4. Passenger representation – a new role for Transport Focus
The Williams-Shapps Plan suggests that all passenger representation should be conducted by Transport Focus, part of a planned expansion of the organisation. Though it is an excellent research organisation, Transport Focus does not have the independence or credibility required to perform the function of a “passenger champion”; especially as relates to its new role representing disabled passengers. The inflation of Transport Focus to perform all of these vital roles appears to be a quick and cheap way to tick the ‘passenger rights’ boxes without any real consideration of what it would take to gain passengers’ trust and actual representation within the railway.
We Own It and Bring Back British Rail have published an excellent guide to the consultation, which calls for a ‘passenger board’ including representatives from every region of the country, as well as rail workers. Such a model is common in Europe and would greatly increase passenger involvement and trust.
How to respond to the consultation
The Williams-Shapps Plan for Rail consultation closes at midnight tonight, and we urgently need your help. The online response form is complicated, but the information in this blog, plus this excellent guide from We Own It, should help you to demand public ownership with just 15 minutes of your time.
Despite four years work on ‘reinventing the wheel’ of railway privatisation, the government has: 1. Failed to consider public ownership and 2. Failed to provide any proper economic analysis or predictions in support of its plans.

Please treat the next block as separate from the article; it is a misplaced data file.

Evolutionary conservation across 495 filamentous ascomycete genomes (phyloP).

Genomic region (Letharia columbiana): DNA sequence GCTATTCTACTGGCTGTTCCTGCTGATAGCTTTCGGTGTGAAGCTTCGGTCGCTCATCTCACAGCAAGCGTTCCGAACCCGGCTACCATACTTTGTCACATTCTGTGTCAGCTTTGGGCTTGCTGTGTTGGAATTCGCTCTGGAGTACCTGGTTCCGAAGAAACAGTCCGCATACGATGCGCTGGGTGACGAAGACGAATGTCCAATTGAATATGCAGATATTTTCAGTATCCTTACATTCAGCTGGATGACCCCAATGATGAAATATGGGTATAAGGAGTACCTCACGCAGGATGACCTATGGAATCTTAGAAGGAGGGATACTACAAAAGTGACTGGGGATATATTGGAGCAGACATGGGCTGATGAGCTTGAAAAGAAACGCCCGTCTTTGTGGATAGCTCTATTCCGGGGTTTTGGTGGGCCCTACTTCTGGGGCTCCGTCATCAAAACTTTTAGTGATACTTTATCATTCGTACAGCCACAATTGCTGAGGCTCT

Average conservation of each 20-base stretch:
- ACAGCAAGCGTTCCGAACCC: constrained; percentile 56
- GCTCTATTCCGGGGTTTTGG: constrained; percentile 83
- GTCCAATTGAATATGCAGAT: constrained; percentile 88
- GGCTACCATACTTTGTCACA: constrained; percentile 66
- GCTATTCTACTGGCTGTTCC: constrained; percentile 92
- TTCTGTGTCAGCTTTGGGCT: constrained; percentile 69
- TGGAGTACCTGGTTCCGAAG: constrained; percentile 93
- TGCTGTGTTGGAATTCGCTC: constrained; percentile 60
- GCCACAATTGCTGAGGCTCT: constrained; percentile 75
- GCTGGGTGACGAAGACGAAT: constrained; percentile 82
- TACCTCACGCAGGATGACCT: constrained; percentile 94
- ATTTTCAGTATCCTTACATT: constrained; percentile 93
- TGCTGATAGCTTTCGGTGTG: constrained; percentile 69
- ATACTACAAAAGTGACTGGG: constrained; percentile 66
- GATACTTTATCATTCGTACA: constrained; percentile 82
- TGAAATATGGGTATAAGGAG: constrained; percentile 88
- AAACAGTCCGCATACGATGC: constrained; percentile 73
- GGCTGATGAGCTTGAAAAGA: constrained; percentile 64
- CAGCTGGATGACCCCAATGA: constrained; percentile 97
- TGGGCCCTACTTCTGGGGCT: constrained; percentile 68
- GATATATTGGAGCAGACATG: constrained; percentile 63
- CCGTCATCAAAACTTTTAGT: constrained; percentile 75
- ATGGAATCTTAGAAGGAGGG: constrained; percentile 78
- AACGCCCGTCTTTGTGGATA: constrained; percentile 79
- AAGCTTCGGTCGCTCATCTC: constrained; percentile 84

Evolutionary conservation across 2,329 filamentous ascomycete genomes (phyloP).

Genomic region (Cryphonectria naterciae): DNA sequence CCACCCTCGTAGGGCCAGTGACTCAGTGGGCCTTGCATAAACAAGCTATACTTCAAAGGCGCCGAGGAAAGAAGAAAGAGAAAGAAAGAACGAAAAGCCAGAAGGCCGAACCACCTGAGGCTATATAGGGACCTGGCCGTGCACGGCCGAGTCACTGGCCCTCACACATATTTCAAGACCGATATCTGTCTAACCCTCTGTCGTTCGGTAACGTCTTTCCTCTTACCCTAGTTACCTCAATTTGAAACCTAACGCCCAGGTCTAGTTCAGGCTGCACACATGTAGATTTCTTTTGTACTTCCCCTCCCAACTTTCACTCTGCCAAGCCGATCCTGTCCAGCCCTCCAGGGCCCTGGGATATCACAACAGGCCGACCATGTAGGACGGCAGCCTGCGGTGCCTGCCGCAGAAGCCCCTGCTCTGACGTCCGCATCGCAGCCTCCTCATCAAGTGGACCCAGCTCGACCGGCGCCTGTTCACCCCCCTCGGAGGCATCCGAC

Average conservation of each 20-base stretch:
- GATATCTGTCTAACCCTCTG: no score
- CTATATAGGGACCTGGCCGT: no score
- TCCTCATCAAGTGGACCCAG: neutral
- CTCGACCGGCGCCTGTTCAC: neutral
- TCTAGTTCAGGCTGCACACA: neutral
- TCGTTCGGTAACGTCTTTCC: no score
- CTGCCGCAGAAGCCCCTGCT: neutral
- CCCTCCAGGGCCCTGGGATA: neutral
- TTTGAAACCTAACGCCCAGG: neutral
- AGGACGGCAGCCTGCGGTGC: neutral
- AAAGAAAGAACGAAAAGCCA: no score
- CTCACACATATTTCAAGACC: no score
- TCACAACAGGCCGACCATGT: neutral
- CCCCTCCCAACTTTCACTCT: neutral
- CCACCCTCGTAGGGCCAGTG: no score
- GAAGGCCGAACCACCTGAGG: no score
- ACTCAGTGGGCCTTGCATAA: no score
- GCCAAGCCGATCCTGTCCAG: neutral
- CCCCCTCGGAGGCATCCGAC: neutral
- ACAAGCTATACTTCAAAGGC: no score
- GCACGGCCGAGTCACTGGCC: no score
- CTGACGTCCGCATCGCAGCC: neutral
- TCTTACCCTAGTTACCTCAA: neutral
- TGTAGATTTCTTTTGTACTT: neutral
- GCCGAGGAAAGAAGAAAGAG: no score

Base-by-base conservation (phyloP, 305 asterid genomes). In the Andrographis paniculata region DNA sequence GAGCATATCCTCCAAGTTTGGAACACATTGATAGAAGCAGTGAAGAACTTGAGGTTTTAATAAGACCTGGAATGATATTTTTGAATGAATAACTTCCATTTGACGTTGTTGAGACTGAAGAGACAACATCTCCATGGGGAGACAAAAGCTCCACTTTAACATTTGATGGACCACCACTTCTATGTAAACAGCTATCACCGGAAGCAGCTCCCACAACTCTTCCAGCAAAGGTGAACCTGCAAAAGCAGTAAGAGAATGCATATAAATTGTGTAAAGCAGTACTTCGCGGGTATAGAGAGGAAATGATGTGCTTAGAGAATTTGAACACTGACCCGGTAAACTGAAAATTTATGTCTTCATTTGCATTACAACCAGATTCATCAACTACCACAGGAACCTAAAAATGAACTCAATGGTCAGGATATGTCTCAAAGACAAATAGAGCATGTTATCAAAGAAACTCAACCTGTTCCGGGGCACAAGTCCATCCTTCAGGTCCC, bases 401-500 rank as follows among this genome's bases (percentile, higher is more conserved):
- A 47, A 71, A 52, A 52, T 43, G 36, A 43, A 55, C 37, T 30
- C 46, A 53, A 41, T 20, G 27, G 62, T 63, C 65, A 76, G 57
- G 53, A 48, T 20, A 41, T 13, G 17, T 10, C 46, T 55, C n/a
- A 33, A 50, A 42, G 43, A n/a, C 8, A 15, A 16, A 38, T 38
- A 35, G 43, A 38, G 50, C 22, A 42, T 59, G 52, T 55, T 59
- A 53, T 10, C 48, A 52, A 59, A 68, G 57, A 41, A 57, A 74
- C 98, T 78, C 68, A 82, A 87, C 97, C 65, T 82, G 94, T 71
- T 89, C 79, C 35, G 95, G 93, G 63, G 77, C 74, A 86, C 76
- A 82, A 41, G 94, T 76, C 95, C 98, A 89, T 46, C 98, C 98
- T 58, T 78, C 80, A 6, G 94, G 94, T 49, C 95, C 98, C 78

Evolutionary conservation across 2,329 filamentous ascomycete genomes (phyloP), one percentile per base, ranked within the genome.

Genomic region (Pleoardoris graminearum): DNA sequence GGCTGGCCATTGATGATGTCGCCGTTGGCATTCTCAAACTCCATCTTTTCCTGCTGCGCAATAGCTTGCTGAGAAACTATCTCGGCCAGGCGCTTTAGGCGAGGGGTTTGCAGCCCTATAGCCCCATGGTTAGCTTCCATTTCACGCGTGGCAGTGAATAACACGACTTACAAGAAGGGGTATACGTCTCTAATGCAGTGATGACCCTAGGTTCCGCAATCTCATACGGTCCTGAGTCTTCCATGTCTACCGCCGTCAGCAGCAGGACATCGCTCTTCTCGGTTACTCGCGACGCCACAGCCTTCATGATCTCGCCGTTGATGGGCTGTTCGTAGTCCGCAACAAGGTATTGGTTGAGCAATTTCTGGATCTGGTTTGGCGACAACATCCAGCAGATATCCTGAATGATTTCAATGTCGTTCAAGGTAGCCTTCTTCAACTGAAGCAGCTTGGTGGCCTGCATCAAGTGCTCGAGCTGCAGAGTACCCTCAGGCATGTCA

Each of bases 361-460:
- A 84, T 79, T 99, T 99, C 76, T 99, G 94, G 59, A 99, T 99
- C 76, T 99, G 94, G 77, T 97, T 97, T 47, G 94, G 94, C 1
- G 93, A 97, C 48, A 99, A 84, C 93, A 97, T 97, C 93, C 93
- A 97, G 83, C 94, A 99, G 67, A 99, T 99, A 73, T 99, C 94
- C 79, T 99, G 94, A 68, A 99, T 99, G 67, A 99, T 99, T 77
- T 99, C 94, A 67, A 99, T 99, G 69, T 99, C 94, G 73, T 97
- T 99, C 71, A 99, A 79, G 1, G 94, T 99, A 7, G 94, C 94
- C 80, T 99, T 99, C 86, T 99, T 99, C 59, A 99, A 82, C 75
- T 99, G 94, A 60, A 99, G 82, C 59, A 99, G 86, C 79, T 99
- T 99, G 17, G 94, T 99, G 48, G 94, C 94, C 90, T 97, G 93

It’s vital to demand that legislative changes work holistically, creating the conditions necessary to “maximise social and economic value” – only possible under public ownership. However, legislative changes alone will not be enough. We’re also demanding a new ‘public sector value test’ to enshrine the benefits of: economic and social value, levelling-up, equality, decarbonisation and modal shift as determining factors in all government contracting decisions. These aims should never be compromised by competition law, especially the duty to avoid ‘financial impact’ on operators.
Any private train companies continuing to operate on the British railway must at minimum be treated as public sector bodies, and made subject to the Freedom of Information Act and the public sector equality duty – as the publicly-owned operators are already.
For more information: firstname.lastname@example.org